A new vegan supermarket has opened in Melbourne, Australia – but it is not like other grocery stores. In a bid to tackle food waste, the products in this market have no prices.
The Inconvenience Store is the brainchild of the non-profit micro-chain, Lentil as Anything, which has three vegan restaurants in Melbourne and one in Sydney. The unorthodox supermarket offers quality produce without the price-tag. All of the food available is donated by third-party suppliers, and customers are free to pay as much as they see fit or are able to afford. The owners say the store follows a “pay-as-you-feel” model.
“Australia currently has a multi-billion dollar a year food waste crisis, and The Inconvenience Store, along with the volunteer food rescue team Food Without Borders, wants to make a difference,” said Project Coordinator Astrid Ryan to The Epoch Times.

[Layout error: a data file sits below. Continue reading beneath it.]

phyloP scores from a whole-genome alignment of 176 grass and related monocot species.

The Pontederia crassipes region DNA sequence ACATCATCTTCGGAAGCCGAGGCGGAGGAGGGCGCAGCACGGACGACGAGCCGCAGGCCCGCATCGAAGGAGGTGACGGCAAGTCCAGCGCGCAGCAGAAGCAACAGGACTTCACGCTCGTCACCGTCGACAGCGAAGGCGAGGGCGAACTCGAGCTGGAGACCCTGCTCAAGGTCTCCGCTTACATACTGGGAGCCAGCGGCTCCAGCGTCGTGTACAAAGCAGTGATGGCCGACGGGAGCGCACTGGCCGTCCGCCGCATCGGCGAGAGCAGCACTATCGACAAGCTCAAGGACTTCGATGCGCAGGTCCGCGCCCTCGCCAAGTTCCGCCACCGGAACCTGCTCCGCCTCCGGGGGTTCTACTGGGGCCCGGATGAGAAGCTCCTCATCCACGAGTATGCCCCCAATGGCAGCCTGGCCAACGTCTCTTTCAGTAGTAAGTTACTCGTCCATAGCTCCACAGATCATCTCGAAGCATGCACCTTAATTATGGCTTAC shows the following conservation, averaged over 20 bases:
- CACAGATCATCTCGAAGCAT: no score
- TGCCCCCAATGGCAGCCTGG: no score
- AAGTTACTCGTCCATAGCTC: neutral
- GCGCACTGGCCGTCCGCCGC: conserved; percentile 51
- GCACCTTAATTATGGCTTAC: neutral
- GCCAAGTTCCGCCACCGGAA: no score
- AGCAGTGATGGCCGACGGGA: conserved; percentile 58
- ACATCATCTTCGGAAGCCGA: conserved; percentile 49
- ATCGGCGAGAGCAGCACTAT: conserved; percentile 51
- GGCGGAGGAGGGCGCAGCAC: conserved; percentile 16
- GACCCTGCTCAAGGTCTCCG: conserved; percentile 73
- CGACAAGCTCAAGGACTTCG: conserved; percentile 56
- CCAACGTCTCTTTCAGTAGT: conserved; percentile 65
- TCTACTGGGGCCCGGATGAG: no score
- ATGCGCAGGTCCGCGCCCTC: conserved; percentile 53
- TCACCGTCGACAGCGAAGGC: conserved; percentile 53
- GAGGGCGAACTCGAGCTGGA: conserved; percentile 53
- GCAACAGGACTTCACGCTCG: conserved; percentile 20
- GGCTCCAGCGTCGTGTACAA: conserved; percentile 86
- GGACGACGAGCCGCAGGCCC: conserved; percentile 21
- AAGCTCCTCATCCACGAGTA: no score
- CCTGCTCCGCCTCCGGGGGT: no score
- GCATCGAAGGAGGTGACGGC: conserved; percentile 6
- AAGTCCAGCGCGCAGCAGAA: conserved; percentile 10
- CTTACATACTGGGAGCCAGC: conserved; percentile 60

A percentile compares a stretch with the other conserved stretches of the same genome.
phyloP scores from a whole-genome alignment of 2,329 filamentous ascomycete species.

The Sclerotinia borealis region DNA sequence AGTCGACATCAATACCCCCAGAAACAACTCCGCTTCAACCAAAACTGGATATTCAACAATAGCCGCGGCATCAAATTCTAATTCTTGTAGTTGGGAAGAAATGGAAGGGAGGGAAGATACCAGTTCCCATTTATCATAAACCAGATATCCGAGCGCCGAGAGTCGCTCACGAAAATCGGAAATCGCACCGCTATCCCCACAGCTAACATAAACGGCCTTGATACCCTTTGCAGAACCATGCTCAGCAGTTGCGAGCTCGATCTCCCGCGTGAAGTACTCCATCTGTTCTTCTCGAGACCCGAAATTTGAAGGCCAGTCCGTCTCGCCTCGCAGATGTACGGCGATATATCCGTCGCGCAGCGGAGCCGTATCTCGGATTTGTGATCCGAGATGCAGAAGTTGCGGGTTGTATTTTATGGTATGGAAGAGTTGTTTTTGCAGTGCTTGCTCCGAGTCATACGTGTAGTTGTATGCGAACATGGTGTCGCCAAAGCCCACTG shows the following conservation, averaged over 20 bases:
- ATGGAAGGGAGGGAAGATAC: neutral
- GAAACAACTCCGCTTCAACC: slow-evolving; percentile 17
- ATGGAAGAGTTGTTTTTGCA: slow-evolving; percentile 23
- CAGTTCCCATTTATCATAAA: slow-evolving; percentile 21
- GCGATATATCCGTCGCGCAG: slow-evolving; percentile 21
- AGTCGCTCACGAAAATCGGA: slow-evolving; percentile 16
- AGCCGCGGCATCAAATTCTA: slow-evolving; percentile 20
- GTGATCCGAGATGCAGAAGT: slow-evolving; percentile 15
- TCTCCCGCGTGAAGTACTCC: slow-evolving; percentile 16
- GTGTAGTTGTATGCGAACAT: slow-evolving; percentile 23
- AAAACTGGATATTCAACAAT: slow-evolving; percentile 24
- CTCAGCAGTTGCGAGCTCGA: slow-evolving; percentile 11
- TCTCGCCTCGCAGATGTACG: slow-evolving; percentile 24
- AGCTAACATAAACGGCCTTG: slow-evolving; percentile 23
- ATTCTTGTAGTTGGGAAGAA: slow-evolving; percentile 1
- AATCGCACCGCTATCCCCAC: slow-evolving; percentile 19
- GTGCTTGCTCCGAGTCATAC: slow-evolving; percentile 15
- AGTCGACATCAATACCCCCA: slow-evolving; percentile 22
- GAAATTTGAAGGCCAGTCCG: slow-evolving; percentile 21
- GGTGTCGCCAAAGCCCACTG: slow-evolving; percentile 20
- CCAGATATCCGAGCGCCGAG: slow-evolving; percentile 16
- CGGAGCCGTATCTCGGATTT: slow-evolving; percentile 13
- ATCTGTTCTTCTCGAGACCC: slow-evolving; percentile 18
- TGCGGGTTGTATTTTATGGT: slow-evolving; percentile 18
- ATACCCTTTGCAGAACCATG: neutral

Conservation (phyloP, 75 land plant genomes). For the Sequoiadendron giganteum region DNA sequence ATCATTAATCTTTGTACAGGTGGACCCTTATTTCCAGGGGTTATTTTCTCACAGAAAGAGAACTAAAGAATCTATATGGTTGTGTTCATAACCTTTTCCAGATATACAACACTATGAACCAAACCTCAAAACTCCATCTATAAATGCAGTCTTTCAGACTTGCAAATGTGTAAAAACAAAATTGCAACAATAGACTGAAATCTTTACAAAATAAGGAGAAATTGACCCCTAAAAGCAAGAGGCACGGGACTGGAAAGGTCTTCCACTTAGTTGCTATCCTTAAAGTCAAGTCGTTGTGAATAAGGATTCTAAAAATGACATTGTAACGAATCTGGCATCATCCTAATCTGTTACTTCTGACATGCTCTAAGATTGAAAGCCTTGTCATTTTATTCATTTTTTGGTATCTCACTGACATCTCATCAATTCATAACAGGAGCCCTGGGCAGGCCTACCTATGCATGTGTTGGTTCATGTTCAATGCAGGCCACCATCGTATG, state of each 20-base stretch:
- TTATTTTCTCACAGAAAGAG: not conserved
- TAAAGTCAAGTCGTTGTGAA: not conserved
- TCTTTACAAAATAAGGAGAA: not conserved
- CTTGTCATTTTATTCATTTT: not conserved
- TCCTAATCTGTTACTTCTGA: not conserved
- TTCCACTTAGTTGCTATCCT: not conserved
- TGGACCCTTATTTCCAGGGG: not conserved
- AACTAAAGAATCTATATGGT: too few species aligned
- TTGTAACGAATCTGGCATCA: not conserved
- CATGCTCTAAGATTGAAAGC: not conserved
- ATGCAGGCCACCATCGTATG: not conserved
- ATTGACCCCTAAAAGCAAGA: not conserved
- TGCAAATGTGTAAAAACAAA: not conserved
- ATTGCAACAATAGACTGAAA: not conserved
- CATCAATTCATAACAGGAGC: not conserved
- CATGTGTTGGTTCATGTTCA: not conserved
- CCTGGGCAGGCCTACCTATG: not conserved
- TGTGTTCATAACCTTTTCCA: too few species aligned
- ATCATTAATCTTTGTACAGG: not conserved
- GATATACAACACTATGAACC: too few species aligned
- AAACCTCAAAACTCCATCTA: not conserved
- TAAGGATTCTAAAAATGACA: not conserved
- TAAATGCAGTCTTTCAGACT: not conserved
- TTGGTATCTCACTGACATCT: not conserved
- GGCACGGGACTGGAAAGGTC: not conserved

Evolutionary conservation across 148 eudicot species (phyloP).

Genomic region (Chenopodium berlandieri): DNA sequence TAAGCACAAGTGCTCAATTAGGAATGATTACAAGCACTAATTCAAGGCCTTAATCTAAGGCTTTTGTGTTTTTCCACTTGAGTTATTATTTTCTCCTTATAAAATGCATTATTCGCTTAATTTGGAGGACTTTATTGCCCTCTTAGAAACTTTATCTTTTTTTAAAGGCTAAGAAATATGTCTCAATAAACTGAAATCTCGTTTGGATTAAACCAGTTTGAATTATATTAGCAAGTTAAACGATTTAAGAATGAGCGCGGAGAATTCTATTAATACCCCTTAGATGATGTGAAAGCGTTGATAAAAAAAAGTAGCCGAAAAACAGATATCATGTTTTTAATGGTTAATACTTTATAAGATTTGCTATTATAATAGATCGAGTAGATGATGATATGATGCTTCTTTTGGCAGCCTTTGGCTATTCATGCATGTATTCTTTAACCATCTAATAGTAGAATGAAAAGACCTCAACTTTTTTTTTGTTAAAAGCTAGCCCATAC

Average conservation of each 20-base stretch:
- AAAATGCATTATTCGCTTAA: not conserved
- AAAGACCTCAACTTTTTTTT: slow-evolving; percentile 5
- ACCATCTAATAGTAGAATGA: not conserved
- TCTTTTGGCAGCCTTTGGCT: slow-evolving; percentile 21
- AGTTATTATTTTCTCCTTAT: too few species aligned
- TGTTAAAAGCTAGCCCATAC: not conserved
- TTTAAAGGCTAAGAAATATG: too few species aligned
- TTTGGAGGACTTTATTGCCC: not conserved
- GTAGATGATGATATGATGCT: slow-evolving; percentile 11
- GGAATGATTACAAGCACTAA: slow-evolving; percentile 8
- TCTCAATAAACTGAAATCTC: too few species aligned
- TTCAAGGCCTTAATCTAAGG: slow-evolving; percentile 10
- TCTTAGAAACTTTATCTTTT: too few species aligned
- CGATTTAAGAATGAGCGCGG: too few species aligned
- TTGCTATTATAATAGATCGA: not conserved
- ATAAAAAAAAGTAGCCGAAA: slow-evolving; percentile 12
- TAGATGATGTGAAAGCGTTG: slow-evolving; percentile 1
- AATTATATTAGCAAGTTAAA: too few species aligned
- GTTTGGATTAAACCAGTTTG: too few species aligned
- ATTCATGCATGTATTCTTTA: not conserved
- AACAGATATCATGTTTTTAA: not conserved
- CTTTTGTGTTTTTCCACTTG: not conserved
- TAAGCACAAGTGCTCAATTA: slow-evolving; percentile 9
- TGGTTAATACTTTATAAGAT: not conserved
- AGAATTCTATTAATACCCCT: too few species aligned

The store offers a variety of staples, thanks to its partnerships with local and commercial retailers. The bread comes from local bakeries’ surplus goods, while other products are donated by nearby fresh food markets and even major supermarkets like Aldi. Some of the produce may be “damaged” or not aesthetically on par with a mainstream store’s standards, but it is all suitable for consumption and nothing past its use-by date is sold.
“We wanted to provide people with access to nutritious fruit and vegetables which when people are in financial or difficult situations it’s probably the thing they have the least access to,” said Ryan.
Image Credit: The Inconvenience Store